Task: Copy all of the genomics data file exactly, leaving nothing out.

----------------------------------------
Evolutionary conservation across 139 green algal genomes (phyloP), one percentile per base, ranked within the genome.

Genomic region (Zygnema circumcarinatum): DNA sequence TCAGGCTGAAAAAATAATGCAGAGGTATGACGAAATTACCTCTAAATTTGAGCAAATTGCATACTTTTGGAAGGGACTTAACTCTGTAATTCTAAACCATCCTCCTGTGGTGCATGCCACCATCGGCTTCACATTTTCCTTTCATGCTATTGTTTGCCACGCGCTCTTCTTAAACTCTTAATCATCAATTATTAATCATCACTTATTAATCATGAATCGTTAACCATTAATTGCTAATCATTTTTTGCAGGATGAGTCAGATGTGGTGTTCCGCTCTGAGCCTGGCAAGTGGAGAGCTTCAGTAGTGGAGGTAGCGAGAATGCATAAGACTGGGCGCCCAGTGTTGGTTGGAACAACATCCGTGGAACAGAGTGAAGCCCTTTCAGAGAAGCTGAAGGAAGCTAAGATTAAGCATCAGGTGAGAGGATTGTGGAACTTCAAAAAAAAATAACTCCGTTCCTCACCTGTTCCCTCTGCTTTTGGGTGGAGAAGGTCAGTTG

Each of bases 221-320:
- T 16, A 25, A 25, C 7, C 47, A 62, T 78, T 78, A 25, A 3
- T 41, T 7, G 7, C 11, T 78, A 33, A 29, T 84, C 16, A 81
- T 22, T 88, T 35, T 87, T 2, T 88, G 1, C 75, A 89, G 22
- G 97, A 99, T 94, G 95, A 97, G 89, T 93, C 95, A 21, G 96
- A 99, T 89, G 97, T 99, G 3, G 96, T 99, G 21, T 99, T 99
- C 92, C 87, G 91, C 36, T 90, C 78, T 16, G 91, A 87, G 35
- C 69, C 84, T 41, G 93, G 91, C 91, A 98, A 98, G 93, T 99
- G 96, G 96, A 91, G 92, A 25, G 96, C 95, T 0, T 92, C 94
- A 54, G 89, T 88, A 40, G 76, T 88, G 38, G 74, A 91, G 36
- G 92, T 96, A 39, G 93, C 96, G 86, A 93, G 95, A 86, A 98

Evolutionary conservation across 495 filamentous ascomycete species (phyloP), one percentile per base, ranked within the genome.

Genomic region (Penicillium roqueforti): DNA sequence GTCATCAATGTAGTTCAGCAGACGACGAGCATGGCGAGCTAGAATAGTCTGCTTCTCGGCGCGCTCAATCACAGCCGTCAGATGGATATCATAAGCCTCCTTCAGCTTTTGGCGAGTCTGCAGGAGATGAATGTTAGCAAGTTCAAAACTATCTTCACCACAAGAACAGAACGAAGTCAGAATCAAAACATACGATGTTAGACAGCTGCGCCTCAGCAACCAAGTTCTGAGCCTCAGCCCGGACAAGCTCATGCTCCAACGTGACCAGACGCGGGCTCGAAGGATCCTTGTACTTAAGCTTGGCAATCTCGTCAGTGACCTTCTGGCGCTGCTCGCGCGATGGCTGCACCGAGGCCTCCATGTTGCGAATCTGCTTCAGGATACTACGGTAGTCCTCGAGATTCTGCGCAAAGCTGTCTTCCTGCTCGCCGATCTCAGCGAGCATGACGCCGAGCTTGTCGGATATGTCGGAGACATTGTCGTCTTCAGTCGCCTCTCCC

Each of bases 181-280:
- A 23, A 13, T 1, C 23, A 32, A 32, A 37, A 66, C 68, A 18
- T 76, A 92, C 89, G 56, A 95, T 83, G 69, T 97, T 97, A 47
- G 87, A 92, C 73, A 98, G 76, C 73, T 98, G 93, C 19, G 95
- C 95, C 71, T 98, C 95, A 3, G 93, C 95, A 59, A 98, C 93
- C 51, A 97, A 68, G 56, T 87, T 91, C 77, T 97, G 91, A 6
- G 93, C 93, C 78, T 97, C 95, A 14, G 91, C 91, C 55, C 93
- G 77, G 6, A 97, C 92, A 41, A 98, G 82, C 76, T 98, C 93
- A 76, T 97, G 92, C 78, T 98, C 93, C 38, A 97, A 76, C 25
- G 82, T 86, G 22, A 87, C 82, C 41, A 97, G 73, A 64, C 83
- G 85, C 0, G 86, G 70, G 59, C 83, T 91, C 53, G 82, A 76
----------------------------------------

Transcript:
Evolutionary conservation across 139 green algal genomes (phyloP), one percentile per base, ranked within the genome.

Genomic region (Zygnema circumcarinatum): DNA sequence TCAGGCTGAAAAAATAATGCAGAGGTATGACGAAATTACCTCTAAATTTGAGCAAATTGCATACTTTTGGAAGGGACTTAACTCTGTAATTCTAAACCATCCTCCTGTGGTGCATGCCACCATCGGCTTCACATTTTCCTTTCATGCTATTGTTTGCCACGCGCTCTTCTTAAACTCTTAATCATCAATTATTAATCATCACTTATTAATCATGAATCGTTAACCATTAATTGCTAATCATTTTTTGCAGGATGAGTCAGATGTGGTGTTCCGCTCTGAGCCTGGCAAGTGGAGAGCTTCAGTAGTGGAGGTAGCGAGAATGCATAAGACTGGGCGCCCAGTGTTGGTTGGAACAACATCCGTGGAACAGAGTGAAGCCCTTTCAGAGAAGCTGAAGGAAGCTAAGATTAAGCATCAGGTGAGAGGATTGTGGAACTTCAAAAAAAAATAACTCCGTTCCTCACCTGTTCCCTCTGCTTTTGGGTGGAGAAGGTCAGTTG

Each of bases 221-320:
- T 16, A 25, A 25, C 7, C 47, A 62, T 78, T 78, A 25, A 3
- T 41, T 7, G 7, C 11, T 78, A 33, A 29, T 84, C 16, A 81
- T 22, T 88, T 35, T 87, T 2, T 88, G 1, C 75, A 89, G 22
- G 97, A 99, T 94, G 95, A 97, G 89, T 93, C 95, A 21, G 96
- A 99, T 89, G 97, T 99, G 3, G 96, T 99, G 21, T 99, T 99
- C 92, C 87, G 91, C 36, T 90, C 78, T 16, G 91, A 87, G 35
- C 69, C 84, T 41, G 93, G 91, C 91, A 98, A 98, G 93, T 99
- G 96, G 96, A 91, G 92, A 25, G 96, C 95, T 0, T 92, C 94
- A 54, G 89, T 88, A 40, G 76, T 88, G 38, G 74, A 91, G 36
- G 92, T 96, A 39, G 93, C 96, G 86, A 93, G 95, A 86, A 98

Evolutionary conservation across 495 filamentous ascomycete species (phyloP), one percentile per base, ranked within the genome.

Genomic region (Penicillium roqueforti): DNA sequence GTCATCAATGTAGTTCAGCAGACGACGAGCATGGCGAGCTAGAATAGTCTGCTTCTCGGCGCGCTCAATCACAGCCGTCAGATGGATATCATAAGCCTCCTTCAGCTTTTGGCGAGTCTGCAGGAGATGAATGTTAGCAAGTTCAAAACTATCTTCACCACAAGAACAGAACGAAGTCAGAATCAAAACATACGATGTTAGACAGCTGCGCCTCAGCAACCAAGTTCTGAGCCTCAGCCCGGACAAGCTCATGCTCCAACGTGACCAGACGCGGGCTCGAAGGATCCTTGTACTTAAGCTTGGCAATCTCGTCAGTGACCTTCTGGCGCTGCTCGCGCGATGGCTGCACCGAGGCCTCCATGTTGCGAATCTGCTTCAGGATACTACGGTAGTCCTCGAGATTCTGCGCAAAGCTGTCTTCCTGCTCGCCGATCTCAGCGAGCATGACGCCGAGCTTGTCGGATATGTCGGAGACATTGTCGTCTTCAGTCGCCTCTCCC

Each of bases 181-280:
- A 23, A 13, T 1, C 23, A 32, A 32, A 37, A 66, C 68, A 18
- T 76, A 92, C 89, G 56, A 95, T 83, G 69, T 97, T 97, A 47
- G 87, A 92, C 73, A 98, G 76, C 73, T 98, G 93, C 19, G 95
- C 95, C 71, T 98, C 95, A 3, G 93, C 95, A 59, A 98, C 93
- C 51, A 97, A 68, G 56, T 87, T 91, C 77, T 97, G 91, A 6
- G 93, C 93, C 78, T 97, C 95, A 14, G 91, C 91, C 55, C 93
- G 77, G 6, A 97, C 92, A 41, A 98, G 82, C 76, T 98, C 93
- A 76, T 97, G 92, C 78, T 98, C 93, C 38, A 97, A 76, C 25
- G 82, T 86, G 22, A 87, C 82, C 41, A 97, G 73, A 64, C 83
- G 85, C 0, G 86, G 70, G 59, C 83, T 91, C 53, G 82, A 76